The first principle states that the AAN will support efforts that provide, “Access to high-quality health care and preventative care through insurance coverage for all, including those most vulnerable to health care disparities, regardless of pre-existing conditions” which is only partially met by the House Republican proposal. The AHCA continues health insurance guarantees for those with pre-existing conditions, but the CBO estimates of millions losing health insurance are clearly contrary to the goal of insurance coverage for all.

For this reason, AAN President Terrence L. Cascino, MD, FAAN, issued a statement last week expressing the AAN's concerns and calling for Congress to take steps to ensure access to care before moving forward with the AHCA.

What's really going to happen with the AHCA?
The CBO score has been very damaging to the Republican efforts to repeal and replace Obamacare. They are getting opposition from both moderate and conservative members of the House Republican Conference as well as outside interest groups like the AAN. I have been talking with GOP members almost every day and find Republican members in support as well as those who “aren't there yet.” House Republicans can only lose 20 votes before they no longer have a majority. Ryan has some work left to do to get to a majority.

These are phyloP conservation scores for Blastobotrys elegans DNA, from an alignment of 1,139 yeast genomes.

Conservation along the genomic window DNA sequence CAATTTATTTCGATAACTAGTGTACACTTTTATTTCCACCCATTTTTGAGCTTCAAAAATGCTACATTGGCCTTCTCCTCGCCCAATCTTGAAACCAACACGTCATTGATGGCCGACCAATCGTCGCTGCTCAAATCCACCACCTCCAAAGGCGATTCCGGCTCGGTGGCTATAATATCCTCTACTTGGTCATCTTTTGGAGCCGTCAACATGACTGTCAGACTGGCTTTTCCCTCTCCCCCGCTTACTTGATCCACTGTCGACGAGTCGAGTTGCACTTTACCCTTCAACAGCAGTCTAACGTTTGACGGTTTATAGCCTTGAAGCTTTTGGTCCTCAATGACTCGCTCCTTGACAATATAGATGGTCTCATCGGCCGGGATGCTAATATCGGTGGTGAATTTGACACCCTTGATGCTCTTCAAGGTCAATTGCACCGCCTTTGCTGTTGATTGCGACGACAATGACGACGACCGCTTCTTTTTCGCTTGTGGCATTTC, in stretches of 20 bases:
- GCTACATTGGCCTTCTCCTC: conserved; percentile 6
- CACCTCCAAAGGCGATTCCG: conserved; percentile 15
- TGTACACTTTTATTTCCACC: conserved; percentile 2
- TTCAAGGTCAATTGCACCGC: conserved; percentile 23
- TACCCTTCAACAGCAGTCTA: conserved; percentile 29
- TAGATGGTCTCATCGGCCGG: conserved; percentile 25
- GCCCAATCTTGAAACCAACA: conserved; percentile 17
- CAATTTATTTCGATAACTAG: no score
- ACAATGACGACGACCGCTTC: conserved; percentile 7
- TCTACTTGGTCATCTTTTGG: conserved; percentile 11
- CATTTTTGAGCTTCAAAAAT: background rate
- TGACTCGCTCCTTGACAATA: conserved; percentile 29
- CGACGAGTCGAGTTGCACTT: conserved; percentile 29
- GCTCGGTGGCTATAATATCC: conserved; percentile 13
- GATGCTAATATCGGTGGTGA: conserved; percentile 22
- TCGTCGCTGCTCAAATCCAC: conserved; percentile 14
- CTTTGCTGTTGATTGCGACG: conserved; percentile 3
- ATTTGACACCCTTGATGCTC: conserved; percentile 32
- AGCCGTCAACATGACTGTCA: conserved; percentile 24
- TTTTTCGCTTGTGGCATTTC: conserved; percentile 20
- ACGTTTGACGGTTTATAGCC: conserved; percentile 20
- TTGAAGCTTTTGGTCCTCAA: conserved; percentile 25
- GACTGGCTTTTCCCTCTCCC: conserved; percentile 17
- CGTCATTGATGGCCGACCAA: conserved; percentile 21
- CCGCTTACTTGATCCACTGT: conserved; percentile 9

Neurology on the Hill Prompts BRAIN Initiative Support 
Although the AHCA is the talk of the town here in DC, there are other critical issues the AAN is simultaneously working to advance. One of the key issues is maintaining the momentum and funding for the BRAIN Initiative. The AAN has been tremendously successful in advocating for the program that will “map the brain,” seeing funding levels increase to $160 million for 2017.

AAN Neurology on the Hill advocates brought the issue to their members of Congress again this year. After our visits, members of Congress created a “Dear Colleague” letter authored by Reps. Earl Blumenauer (D-OR), Cathy McMorris Rodgers (R-WA), Bill Pascrell (D-NJ) and Tim Murphy (R-PA) asking for robust funding increases for 2018.

This letter asks for other members of the House join the authors in signing it prior to it being delivered to the House Appropriations Committee in advance of their debates over funding levels for 2018.

Trump Budget Cuts NIH Research
President Trump released a proposed budget that calls for reductions of $5.8 billion in funding for the National Institutes of Health. The president's budget is a recommendation to Congress, which will set the final totals through the appropriations process. Fortunately, Congress has been very supportive of NIH recently, including adding $4 billion at the end of 2016.

We are talking with members of Congress and their staff about the importance of maintain and increasing funding for NIH. I already had a chance to talk with Rep. Kevin Brady(R-TX), chair of the House Ways and Means Committee, and have several meetings this week where this will be a top priority.  

The AAN will be at the forefront in advocating for NIH and research and we encourage all AAN members to join this effort. Please watch for an AAN Action Alert that asks you to contact your US representative and urge them to sign this letter as a way of supporting strong funding for the NIH and the BRAIN Initiative, or you can take action right now.